G. V. Wigram.

Christian Friend vol. 14, 1887, p. 168.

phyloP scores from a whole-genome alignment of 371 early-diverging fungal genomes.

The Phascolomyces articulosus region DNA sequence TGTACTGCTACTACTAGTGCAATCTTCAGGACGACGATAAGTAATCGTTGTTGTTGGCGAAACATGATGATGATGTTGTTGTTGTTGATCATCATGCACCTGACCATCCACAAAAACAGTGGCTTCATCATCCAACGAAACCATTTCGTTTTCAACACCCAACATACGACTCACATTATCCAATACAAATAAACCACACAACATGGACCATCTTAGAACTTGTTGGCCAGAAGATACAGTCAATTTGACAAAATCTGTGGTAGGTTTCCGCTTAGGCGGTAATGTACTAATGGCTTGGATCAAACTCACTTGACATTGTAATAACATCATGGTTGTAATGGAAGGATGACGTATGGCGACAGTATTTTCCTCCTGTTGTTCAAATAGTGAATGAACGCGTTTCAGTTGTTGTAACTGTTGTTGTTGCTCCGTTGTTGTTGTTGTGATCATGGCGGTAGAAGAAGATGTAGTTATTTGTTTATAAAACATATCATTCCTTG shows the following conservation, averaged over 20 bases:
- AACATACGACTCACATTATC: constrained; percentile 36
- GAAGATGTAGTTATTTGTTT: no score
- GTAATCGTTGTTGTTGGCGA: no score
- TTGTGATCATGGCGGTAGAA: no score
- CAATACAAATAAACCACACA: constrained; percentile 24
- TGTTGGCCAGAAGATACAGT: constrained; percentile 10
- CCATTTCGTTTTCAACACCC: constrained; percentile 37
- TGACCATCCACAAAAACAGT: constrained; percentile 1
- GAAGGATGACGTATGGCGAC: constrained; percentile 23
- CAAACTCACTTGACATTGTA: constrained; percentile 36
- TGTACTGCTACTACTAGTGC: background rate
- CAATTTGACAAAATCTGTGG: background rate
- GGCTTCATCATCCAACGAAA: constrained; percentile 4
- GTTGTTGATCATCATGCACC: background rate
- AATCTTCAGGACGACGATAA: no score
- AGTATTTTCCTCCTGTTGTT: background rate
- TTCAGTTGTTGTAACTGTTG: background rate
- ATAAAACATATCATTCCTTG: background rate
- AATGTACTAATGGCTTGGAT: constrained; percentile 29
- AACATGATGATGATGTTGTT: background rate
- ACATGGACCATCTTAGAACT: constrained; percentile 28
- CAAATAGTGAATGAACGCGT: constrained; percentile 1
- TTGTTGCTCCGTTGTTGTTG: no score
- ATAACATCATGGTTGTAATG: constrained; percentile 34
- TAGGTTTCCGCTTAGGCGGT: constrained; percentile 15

There can be no question of doing till there is life in Christ. But, when converted, not only is the believer "ordained to good works," but to particular works. The Jew was to love God with all his heart, and his neighbour as himself; but in the epistles there is that which is far higher. I am not only to love God with all my heart, and my neighbour as myself, but to be willing to lay down my life for the brethren. If God in His grace is pleased to work in me to make me like Christ, I am to be the display of what Christ Himself was, and all my works are to spring from the root laid down in Christ. So far from bringing into bondage, works are the greatest privilege. Is a soul converted? It is the life of Christ given to that soul, and there is not a single occasion in which that life is not to be shown forth, even in the giving of a tumbler of cold water. In your house, in every little thing that occurs, the Lord looks for fruit. Everything may be used to express the life of Christ in you; and instead of its being bondage, it enhances our joy in everything down here, because of enjoying all in connection with Christ and with God. A believer is not justified in saying, "What can I do?" knowing that God in His greatness comes into every particular of his life. If it be the question of Christ being everything to a saint, Christ cannot let him of from manifesting it in all the outgoings of his life down here. What will you trade on? What will you put on the loom to weave — if it be not Christ? G. V. W.